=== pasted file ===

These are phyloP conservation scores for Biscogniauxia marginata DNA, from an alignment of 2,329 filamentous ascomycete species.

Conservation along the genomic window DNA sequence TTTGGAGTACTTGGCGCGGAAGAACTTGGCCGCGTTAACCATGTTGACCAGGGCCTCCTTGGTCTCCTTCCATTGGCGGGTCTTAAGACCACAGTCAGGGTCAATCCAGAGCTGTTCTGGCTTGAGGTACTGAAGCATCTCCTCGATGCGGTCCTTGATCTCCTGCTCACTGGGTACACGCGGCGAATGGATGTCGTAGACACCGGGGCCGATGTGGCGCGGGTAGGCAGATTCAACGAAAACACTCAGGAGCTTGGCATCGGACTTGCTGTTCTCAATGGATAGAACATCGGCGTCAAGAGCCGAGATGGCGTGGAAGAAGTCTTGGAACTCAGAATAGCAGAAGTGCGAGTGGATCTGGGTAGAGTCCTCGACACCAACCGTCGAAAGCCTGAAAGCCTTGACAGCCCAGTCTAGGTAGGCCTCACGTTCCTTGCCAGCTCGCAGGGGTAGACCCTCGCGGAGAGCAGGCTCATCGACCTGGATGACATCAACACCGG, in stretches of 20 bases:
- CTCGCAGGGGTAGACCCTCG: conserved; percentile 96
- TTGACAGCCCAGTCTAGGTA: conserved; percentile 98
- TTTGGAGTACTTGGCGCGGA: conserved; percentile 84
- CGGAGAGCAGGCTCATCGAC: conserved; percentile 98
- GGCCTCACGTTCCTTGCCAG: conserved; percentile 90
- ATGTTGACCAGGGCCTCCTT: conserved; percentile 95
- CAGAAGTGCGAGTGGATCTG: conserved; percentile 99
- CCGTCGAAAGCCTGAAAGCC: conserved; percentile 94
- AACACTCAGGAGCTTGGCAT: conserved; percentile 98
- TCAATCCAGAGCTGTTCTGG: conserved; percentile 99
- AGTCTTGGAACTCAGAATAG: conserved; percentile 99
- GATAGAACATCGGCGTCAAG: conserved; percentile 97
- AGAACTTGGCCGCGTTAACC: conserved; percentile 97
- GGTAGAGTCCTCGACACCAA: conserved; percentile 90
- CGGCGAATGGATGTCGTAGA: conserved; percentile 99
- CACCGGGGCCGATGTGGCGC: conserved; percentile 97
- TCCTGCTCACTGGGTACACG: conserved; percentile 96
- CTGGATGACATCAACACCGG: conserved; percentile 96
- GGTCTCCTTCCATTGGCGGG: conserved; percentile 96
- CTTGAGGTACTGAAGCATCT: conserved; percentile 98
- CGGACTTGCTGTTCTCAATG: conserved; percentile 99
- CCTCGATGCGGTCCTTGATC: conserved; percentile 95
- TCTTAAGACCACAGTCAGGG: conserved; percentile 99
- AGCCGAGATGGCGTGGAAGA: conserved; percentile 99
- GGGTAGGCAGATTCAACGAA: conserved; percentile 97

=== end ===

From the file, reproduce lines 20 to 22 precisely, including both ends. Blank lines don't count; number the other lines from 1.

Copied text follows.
- CTGGATGACATCAACACCGG: conserved; percentile 96
- GGTCTCCTTCCATTGGCGGG: conserved; percentile 96
- CTTGAGGTACTGAAGCATCT: conserved; percentile 98